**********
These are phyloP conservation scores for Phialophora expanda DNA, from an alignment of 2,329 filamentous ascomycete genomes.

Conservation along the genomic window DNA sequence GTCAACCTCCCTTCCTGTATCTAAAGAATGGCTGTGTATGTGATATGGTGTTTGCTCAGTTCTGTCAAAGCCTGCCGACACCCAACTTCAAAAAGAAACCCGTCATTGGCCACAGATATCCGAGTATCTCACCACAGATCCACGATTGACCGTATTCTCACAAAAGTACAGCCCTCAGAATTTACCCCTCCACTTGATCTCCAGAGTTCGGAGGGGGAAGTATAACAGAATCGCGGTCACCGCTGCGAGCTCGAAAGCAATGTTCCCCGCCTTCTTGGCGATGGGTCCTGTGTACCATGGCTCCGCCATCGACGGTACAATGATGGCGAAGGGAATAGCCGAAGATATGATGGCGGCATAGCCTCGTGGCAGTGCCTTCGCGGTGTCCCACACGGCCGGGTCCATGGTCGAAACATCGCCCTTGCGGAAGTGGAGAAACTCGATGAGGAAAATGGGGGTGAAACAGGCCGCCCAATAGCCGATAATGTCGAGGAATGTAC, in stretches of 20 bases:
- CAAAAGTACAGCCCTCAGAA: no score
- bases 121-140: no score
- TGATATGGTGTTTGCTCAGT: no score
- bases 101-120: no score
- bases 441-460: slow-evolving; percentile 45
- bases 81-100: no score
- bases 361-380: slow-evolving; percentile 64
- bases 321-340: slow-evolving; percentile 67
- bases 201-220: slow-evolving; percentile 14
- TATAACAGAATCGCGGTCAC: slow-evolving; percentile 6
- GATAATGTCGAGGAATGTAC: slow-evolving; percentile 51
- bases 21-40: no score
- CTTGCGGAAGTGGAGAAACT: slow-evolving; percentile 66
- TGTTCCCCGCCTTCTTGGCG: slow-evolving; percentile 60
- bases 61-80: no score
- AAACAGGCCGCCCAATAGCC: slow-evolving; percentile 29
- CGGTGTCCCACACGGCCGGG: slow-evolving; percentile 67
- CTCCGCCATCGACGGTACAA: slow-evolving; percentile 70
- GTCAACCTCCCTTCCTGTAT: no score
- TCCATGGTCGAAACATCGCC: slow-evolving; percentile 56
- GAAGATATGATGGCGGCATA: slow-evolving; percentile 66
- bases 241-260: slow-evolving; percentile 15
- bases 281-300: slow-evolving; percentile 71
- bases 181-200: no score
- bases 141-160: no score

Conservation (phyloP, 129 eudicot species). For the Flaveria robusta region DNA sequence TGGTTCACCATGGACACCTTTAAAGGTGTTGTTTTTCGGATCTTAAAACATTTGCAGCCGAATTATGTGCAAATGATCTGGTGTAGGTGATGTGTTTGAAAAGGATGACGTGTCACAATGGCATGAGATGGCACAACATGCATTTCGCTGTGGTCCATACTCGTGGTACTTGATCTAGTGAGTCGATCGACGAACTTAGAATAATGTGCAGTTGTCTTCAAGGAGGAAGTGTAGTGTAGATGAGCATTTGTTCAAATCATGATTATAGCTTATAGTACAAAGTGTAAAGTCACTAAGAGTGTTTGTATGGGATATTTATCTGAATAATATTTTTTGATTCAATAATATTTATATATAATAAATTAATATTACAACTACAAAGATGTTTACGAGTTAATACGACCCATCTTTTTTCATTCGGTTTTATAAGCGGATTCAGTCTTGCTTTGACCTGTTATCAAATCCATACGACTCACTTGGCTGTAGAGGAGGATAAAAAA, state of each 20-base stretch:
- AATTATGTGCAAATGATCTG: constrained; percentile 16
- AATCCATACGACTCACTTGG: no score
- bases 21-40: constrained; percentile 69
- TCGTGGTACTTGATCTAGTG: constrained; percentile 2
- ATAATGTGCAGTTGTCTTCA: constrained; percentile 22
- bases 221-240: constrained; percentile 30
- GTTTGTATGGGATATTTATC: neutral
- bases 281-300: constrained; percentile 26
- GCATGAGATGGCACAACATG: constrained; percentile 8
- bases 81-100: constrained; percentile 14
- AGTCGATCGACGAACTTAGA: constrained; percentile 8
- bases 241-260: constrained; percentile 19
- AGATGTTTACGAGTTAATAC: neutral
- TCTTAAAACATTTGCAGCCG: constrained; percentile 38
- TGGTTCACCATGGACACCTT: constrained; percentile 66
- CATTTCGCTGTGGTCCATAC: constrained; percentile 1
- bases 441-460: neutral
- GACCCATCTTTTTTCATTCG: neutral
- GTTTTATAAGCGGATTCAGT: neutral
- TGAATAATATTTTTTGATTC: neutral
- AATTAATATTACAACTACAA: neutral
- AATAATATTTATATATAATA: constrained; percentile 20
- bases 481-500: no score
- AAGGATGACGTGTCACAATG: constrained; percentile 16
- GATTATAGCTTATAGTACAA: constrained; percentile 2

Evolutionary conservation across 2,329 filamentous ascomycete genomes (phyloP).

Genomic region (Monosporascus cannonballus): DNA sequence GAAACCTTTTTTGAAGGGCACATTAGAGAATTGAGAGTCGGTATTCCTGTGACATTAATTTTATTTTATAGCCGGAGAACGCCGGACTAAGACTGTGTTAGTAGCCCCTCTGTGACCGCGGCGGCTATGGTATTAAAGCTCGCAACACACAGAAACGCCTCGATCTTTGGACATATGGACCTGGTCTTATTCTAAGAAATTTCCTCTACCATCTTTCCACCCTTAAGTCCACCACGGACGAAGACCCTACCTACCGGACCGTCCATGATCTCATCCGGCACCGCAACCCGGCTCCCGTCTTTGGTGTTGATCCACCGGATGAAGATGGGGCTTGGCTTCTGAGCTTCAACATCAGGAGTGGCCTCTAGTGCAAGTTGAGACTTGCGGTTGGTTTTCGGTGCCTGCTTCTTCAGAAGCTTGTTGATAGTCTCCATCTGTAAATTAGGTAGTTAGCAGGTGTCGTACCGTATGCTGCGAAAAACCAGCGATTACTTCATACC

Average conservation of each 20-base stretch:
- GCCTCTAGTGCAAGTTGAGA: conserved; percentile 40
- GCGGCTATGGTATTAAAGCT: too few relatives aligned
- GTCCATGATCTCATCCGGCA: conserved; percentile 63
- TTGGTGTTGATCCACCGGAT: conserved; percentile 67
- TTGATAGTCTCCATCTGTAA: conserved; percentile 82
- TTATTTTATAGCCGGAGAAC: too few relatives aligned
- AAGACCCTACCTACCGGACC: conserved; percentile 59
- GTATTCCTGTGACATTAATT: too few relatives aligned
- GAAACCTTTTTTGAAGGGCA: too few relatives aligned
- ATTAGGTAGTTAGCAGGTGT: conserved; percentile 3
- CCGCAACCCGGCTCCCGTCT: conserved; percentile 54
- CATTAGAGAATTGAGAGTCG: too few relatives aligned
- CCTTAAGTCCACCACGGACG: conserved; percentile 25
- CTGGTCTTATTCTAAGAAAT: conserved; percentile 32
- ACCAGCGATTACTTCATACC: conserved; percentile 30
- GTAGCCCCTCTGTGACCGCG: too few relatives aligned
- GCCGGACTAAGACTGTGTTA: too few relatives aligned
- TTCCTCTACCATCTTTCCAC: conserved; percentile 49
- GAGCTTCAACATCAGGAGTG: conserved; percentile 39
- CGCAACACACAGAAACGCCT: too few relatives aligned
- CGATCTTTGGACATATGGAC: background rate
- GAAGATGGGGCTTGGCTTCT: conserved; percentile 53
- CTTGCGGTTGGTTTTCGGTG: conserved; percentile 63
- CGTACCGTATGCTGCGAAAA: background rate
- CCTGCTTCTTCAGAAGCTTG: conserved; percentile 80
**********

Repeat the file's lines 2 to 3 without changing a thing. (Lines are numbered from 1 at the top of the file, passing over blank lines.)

Conservation along the genomic window DNA sequence GTCAACCTCCCTTCCTGTATCTAAAGAATGGCTGTGTATGTGATATGGTGTTTGCTCAGTTCTGTCAAAGCCTGCCGACACCCAACTTCAAAAAGAAACCCGTCATTGGCCACAGATATCCGAGTATCTCACCACAGATCCACGATTGACCGTATTCTCACAAAAGTACAGCCCTCAGAATTTACCCCTCCACTTGATCTCCAGAGTTCGGAGGGGGAAGTATAACAGAATCGCGGTCACCGCTGCGAGCTCGAAAGCAATGTTCCCCGCCTTCTTGGCGATGGGTCCTGTGTACCATGGCTCCGCCATCGACGGTACAATGATGGCGAAGGGAATAGCCGAAGATATGATGGCGGCATAGCCTCGTGGCAGTGCCTTCGCGGTGTCCCACACGGCCGGGTCCATGGTCGAAACATCGCCCTTGCGGAAGTGGAGAAACTCGATGAGGAAAATGGGGGTGAAACAGGCCGCCCAATAGCCGATAATGTCGAGGAATGTAC, in stretches of 20 bases:
- CAAAAGTACAGCCCTCAGAA: no score